Dwindling supplies of conventional oil also challenge the rosy outlook of US energy. Having tapped the oil that forms in cracks and pools underground, energy companies increasingly wring oil from source rocks like a sponge. For some, this unconventional oil is an expensive and environmentally risky boom that will bust like any other. For others, production from shale is a long-term game-changer that dramatically redefines where oil comes from across the globe.

"All the easiest oil has been developed," Jack Rafuse, former energy adviser to the Nixon White House and principal of the Rafuse Organization, a Virginia-based energy consulting firm, says in a telephone interview. "... But the US has used much more oil than the world ever knew even existed and continues to do so. That’s the way oil reserves work. You keep finding more and developing new technologies."  

It's a costly and energy-intensive enterprise, which is one reason oil prices remain historically high in this brave new world of energy. The other is that while demand is flat in the US, it's booming elsewhere. A growing middle class in China and Southeast Asia is embarking on its own love affair with the automobile.

"China will increasingly be vulnerable to volatility in the global oil market as its consumption surges," Jason Bordoff, former energy security adviser to President Obama and director of Columbia University's Center on Global Energy Policy, writes in an e-mail. "For this reason, China is building a massive strategic petroleum reserve, and over time there will be increasing pressure from North American and European consuming countries for China, which is not a member of the International Energy Agency, to cooperate in the use of strategic stocks to address disruptions in the global oil market."

Supply disruptions in Iran, Libya, Nigeria, Sudan, Yemen, and Syria put upward pressure on prices. A weak dollar has also helped to keep oil prices steadily above $100 and gas prices above $3.

Because unconventional oil is costly to produce, prices per barrel must remain in the $80-to-$100 range to earn a decent return on the investment, according to Mr. Caruso. A sudden drop in those prices could dramatically crimp production from shale formations.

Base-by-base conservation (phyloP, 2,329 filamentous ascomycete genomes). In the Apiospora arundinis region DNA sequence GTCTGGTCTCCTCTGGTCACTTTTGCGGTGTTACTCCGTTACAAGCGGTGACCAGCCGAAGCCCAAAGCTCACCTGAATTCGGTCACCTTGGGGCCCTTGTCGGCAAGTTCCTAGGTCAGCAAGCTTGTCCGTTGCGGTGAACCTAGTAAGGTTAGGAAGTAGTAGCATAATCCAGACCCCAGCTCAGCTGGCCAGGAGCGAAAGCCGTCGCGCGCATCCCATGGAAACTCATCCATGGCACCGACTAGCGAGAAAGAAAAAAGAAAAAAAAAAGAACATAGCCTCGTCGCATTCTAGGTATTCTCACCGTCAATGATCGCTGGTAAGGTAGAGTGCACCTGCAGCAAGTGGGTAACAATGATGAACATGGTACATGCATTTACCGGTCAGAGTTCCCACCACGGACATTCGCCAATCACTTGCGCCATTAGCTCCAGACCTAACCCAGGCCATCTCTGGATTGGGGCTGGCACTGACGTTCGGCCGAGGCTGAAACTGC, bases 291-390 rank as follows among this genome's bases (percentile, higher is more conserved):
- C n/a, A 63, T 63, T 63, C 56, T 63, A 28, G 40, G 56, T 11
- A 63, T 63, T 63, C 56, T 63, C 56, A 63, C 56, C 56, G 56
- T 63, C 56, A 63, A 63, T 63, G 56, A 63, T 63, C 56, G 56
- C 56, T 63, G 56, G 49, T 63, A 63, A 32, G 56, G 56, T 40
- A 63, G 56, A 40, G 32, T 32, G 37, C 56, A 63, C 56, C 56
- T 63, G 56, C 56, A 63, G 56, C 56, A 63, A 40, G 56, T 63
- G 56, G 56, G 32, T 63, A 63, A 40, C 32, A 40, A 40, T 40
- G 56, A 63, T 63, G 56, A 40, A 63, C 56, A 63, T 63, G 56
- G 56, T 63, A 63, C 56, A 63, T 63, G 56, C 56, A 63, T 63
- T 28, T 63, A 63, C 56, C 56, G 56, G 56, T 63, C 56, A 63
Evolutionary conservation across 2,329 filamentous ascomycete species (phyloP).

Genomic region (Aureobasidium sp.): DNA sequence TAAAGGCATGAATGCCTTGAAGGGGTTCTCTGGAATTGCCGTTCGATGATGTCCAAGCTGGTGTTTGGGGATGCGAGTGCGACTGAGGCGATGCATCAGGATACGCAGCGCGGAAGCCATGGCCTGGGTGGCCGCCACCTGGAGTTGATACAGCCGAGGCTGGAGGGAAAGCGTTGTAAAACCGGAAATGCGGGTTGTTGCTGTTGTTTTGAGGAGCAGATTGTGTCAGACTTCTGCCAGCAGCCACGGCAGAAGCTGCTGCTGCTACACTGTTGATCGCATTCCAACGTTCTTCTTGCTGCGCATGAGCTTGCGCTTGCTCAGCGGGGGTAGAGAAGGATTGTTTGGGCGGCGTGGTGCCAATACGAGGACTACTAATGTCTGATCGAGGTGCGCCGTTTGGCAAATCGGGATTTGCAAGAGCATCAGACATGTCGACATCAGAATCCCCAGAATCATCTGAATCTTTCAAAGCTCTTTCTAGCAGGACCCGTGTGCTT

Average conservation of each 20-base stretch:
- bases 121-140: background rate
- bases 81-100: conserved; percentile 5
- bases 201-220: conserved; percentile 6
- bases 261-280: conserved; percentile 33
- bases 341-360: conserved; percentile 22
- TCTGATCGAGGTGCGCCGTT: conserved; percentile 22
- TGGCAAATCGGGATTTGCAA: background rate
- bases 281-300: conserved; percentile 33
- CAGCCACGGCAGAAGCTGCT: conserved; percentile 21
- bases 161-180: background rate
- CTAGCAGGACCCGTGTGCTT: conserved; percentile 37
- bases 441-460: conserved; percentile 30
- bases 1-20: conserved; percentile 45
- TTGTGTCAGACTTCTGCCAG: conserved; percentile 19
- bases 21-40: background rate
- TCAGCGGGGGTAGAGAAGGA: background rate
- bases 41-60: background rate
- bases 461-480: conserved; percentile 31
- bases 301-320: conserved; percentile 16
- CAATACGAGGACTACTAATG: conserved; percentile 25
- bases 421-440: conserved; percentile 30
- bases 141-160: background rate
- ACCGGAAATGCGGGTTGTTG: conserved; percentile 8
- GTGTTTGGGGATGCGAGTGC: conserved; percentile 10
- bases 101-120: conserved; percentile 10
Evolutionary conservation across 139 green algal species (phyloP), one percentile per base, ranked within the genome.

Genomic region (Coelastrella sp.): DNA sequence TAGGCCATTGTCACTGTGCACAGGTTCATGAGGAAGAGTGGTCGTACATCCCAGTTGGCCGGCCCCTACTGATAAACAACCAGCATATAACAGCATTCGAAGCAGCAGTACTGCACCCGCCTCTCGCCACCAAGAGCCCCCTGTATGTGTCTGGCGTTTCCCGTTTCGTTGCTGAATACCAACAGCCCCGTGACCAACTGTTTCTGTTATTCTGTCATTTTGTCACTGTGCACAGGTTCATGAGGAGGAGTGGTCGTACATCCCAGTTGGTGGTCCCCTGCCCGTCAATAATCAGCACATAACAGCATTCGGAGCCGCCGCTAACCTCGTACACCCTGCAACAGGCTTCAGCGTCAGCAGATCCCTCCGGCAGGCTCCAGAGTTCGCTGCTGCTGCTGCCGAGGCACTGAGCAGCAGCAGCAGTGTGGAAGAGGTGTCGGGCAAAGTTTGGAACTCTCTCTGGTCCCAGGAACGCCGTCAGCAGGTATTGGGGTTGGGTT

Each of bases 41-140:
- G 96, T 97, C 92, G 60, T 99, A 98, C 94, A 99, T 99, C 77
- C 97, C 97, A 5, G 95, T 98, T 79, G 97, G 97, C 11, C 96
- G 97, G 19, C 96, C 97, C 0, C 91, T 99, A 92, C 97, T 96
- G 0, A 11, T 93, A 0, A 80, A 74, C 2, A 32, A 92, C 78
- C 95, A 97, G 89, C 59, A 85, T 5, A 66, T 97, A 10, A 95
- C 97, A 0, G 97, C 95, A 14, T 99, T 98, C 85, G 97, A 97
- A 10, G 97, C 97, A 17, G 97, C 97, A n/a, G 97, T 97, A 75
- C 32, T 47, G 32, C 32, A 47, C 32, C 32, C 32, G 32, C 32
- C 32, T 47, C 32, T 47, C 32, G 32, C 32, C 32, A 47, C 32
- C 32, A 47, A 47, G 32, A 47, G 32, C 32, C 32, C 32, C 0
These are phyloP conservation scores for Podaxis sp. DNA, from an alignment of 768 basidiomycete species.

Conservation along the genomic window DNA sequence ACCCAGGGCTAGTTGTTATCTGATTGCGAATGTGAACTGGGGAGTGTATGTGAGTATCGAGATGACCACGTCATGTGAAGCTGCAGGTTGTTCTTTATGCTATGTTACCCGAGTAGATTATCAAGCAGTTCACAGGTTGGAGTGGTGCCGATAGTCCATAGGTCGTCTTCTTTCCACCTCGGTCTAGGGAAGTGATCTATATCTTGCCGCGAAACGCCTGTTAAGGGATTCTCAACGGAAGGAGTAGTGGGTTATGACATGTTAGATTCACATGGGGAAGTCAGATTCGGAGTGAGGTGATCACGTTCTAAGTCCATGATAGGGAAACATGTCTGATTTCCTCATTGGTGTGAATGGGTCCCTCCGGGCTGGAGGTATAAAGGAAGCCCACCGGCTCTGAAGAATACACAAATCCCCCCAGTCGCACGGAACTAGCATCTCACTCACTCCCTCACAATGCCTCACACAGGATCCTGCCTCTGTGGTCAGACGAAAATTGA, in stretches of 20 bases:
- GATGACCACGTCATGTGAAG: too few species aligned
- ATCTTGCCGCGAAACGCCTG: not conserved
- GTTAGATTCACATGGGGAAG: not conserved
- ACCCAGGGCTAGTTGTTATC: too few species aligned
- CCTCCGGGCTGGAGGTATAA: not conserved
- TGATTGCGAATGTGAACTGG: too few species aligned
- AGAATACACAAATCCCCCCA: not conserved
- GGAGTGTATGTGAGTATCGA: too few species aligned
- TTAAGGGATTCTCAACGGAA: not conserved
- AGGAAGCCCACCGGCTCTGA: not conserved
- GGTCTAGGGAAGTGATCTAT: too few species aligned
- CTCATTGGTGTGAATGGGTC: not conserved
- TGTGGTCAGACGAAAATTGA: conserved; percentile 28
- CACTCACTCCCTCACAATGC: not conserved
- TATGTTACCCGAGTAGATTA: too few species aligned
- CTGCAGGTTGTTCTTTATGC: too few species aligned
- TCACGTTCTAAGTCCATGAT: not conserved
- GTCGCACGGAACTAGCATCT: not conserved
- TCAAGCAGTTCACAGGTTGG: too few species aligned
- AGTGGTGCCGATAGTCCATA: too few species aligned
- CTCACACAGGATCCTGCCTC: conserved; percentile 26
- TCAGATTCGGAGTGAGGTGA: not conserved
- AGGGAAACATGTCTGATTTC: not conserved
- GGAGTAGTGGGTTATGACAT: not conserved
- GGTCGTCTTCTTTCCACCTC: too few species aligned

Like any windfall, the question going forward is what to do with the resource wealth. The US has long imposed restrictions on the amount of crude oil it exports in the interest of protecting domestic supplies, but some analysts eye a not-too-distant future where the US profits from selling its crude on the global market.

In natural gas, the US is already turning some of the nation's import terminals into export terminals. After a nearly two-year hiatus, the US Department of Energy has issued permits for three liquefied natural gas export terminals this year, and many expect more on the horizon.

"Forty years later, we have this potential power shift from East back to West because of this tight oil and gas boom and our ability to meet incremental demand," David Goldwyn, former special envoy for international energy affairs under Secretary of State Hillary Clinton and president of his own energy analysis firm, says in a telephone interview. "But neither the government, industry, or the public has yet accepted the fact that circumstances have changed.... We only get this huge geopolitical benefit if we connect the US market to the global market" and export.

Not everyone sees it that way. Natural gas prices are dramatically cheaper in the US than abroad, and critics say opening the industry to exports would drive up prices and erode the nation's competitive advantage. It would also further incentivize drilling for natural gas, which is a cleaner fossil fuel than coal but still produces carbon dioxide at a time when many scientists say the atmosphere already has a dangerously high concentration of the heat-trapping gas.

It's why the technique has stirred environmental opposition and remains controversial among the broader public. Forty-four percent of Americans favor the increased use of fracking, according to a September Pew Research poll, while 49 percent oppose it. That's up 11 points from the 38 percent of Americans who opposed increased use of fracking when asked in March.